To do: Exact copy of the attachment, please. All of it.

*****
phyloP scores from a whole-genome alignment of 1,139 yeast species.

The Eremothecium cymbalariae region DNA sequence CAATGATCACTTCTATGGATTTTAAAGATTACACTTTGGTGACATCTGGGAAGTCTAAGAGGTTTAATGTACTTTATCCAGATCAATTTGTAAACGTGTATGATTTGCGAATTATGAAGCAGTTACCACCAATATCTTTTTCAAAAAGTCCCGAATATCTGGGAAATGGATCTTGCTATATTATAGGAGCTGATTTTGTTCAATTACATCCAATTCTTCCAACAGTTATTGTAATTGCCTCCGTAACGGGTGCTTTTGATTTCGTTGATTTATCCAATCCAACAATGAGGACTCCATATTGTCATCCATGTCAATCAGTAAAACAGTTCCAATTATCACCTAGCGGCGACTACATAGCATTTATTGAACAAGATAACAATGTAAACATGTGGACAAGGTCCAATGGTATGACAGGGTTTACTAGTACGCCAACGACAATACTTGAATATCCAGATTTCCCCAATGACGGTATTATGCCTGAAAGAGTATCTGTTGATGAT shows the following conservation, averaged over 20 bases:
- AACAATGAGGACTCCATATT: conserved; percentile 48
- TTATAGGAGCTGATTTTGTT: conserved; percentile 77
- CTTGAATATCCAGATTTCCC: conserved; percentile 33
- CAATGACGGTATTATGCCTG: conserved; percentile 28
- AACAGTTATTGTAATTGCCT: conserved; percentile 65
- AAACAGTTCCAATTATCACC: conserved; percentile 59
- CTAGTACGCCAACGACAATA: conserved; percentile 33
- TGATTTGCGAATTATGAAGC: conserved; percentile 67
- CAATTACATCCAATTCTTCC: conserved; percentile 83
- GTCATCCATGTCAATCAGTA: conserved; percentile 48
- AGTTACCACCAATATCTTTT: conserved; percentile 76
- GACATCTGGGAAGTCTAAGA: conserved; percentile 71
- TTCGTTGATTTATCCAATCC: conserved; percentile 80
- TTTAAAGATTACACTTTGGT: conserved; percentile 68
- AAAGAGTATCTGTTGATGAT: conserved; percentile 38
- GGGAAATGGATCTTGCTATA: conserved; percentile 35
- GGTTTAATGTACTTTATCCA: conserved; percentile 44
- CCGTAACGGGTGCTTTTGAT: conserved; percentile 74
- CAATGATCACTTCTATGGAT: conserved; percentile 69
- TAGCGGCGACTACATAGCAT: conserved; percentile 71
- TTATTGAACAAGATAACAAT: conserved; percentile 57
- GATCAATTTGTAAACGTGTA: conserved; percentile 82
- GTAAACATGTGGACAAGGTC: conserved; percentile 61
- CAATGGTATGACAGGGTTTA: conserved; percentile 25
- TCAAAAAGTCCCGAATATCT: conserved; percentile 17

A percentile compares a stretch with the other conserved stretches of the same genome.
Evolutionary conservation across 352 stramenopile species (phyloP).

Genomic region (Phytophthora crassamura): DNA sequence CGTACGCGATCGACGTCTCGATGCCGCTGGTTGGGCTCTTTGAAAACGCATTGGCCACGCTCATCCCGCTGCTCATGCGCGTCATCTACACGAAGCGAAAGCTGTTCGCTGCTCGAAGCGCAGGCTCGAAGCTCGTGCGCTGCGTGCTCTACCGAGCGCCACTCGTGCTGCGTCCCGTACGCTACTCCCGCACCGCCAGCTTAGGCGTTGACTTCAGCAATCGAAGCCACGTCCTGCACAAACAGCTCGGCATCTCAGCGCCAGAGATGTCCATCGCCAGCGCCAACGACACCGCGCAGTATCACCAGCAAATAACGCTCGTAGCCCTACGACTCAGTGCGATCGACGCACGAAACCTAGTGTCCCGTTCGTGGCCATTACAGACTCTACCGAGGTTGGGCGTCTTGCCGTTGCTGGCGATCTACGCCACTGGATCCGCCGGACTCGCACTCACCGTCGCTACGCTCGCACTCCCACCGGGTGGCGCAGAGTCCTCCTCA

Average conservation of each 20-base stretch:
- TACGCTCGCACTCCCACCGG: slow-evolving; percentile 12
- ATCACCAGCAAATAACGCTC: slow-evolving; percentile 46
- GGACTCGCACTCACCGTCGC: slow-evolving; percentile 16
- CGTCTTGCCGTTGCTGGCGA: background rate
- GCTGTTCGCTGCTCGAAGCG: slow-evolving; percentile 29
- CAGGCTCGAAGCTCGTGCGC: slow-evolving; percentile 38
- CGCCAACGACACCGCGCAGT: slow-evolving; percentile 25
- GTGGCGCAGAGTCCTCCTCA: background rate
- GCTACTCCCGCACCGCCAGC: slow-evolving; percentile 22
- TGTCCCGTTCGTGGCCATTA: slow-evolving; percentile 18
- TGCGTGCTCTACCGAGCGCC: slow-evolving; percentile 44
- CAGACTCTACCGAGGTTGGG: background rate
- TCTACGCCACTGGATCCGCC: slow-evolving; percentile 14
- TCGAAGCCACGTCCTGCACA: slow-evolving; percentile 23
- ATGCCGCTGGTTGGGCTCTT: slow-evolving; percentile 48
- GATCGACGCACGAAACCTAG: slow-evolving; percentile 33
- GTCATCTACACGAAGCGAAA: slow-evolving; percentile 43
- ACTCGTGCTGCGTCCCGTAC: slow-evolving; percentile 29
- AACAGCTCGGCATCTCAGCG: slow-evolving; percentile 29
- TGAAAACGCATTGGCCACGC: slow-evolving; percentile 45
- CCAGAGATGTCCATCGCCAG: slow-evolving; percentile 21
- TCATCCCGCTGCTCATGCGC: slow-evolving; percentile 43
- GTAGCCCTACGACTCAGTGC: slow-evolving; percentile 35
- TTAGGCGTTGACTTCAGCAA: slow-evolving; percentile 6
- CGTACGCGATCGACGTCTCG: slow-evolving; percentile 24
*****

phyloP scores from a whole-genome alignment of 1,139 yeast species.

The Eremothecium cymbalariae region DNA sequence CAATGATCACTTCTATGGATTTTAAAGATTACACTTTGGTGACATCTGGGAAGTCTAAGAGGTTTAATGTACTTTATCCAGATCAATTTGTAAACGTGTATGATTTGCGAATTATGAAGCAGTTACCACCAATATCTTTTTCAAAAAGTCCCGAATATCTGGGAAATGGATCTTGCTATATTATAGGAGCTGATTTTGTTCAATTACATCCAATTCTTCCAACAGTTATTGTAATTGCCTCCGTAACGGGTGCTTTTGATTTCGTTGATTTATCCAATCCAACAATGAGGACTCCATATTGTCATCCATGTCAATCAGTAAAACAGTTCCAATTATCACCTAGCGGCGACTACATAGCATTTATTGAACAAGATAACAATGTAAACATGTGGACAAGGTCCAATGGTATGACAGGGTTTACTAGTACGCCAACGACAATACTTGAATATCCAGATTTCCCCAATGACGGTATTATGCCTGAAAGAGTATCTGTTGATGAT shows the following conservation, averaged over 20 bases:
- AACAATGAGGACTCCATATT: conserved; percentile 48
- TTATAGGAGCTGATTTTGTT: conserved; percentile 77
- CTTGAATATCCAGATTTCCC: conserved; percentile 33
- CAATGACGGTATTATGCCTG: conserved; percentile 28
- AACAGTTATTGTAATTGCCT: conserved; percentile 65
- AAACAGTTCCAATTATCACC: conserved; percentile 59
- CTAGTACGCCAACGACAATA: conserved; percentile 33
- TGATTTGCGAATTATGAAGC: conserved; percentile 67
- CAATTACATCCAATTCTTCC: conserved; percentile 83
- GTCATCCATGTCAATCAGTA: conserved; percentile 48
- AGTTACCACCAATATCTTTT: conserved; percentile 76
- GACATCTGGGAAGTCTAAGA: conserved; percentile 71
- TTCGTTGATTTATCCAATCC: conserved; percentile 80
- TTTAAAGATTACACTTTGGT: conserved; percentile 68
- AAAGAGTATCTGTTGATGAT: conserved; percentile 38
- GGGAAATGGATCTTGCTATA: conserved; percentile 35
- GGTTTAATGTACTTTATCCA: conserved; percentile 44
- CCGTAACGGGTGCTTTTGAT: conserved; percentile 74
- CAATGATCACTTCTATGGAT: conserved; percentile 69
- TAGCGGCGACTACATAGCAT: conserved; percentile 71
- TTATTGAACAAGATAACAAT: conserved; percentile 57
- GATCAATTTGTAAACGTGTA: conserved; percentile 82
- GTAAACATGTGGACAAGGTC: conserved; percentile 61
- CAATGGTATGACAGGGTTTA: conserved; percentile 25
- TCAAAAAGTCCCGAATATCT: conserved; percentile 17

A percentile compares a stretch with the other conserved stretches of the same genome.
Evolutionary conservation across 352 stramenopile species (phyloP).

Genomic region (Phytophthora crassamura): DNA sequence CGTACGCGATCGACGTCTCGATGCCGCTGGTTGGGCTCTTTGAAAACGCATTGGCCACGCTCATCCCGCTGCTCATGCGCGTCATCTACACGAAGCGAAAGCTGTTCGCTGCTCGAAGCGCAGGCTCGAAGCTCGTGCGCTGCGTGCTCTACCGAGCGCCACTCGTGCTGCGTCCCGTACGCTACTCCCGCACCGCCAGCTTAGGCGTTGACTTCAGCAATCGAAGCCACGTCCTGCACAAACAGCTCGGCATCTCAGCGCCAGAGATGTCCATCGCCAGCGCCAACGACACCGCGCAGTATCACCAGCAAATAACGCTCGTAGCCCTACGACTCAGTGCGATCGACGCACGAAACCTAGTGTCCCGTTCGTGGCCATTACAGACTCTACCGAGGTTGGGCGTCTTGCCGTTGCTGGCGATCTACGCCACTGGATCCGCCGGACTCGCACTCACCGTCGCTACGCTCGCACTCCCACCGGGTGGCGCAGAGTCCTCCTCA

Average conservation of each 20-base stretch:
- TACGCTCGCACTCCCACCGG: slow-evolving; percentile 12
- ATCACCAGCAAATAACGCTC: slow-evolving; percentile 46
- GGACTCGCACTCACCGTCGC: slow-evolving; percentile 16
- CGTCTTGCCGTTGCTGGCGA: background rate
- GCTGTTCGCTGCTCGAAGCG: slow-evolving; percentile 29
- CAGGCTCGAAGCTCGTGCGC: slow-evolving; percentile 38
- CGCCAACGACACCGCGCAGT: slow-evolving; percentile 25
- GTGGCGCAGAGTCCTCCTCA: background rate
- GCTACTCCCGCACCGCCAGC: slow-evolving; percentile 22
- TGTCCCGTTCGTGGCCATTA: slow-evolving; percentile 18
- TGCGTGCTCTACCGAGCGCC: slow-evolving; percentile 44
- CAGACTCTACCGAGGTTGGG: background rate
- TCTACGCCACTGGATCCGCC: slow-evolving; percentile 14
- TCGAAGCCACGTCCTGCACA: slow-evolving; percentile 23
- ATGCCGCTGGTTGGGCTCTT: slow-evolving; percentile 48
- GATCGACGCACGAAACCTAG: slow-evolving; percentile 33
- GTCATCTACACGAAGCGAAA: slow-evolving; percentile 43
- ACTCGTGCTGCGTCCCGTAC: slow-evolving; percentile 29
- AACAGCTCGGCATCTCAGCG: slow-evolving; percentile 29
- TGAAAACGCATTGGCCACGC: slow-evolving; percentile 45
- CCAGAGATGTCCATCGCCAG: slow-evolving; percentile 21
- TCATCCCGCTGCTCATGCGC: slow-evolving; percentile 43
- GTAGCCCTACGACTCAGTGC: slow-evolving; percentile 35
- TTAGGCGTTGACTTCAGCAA: slow-evolving; percentile 6
- CGTACGCGATCGACGTCTCG: slow-evolving; percentile 24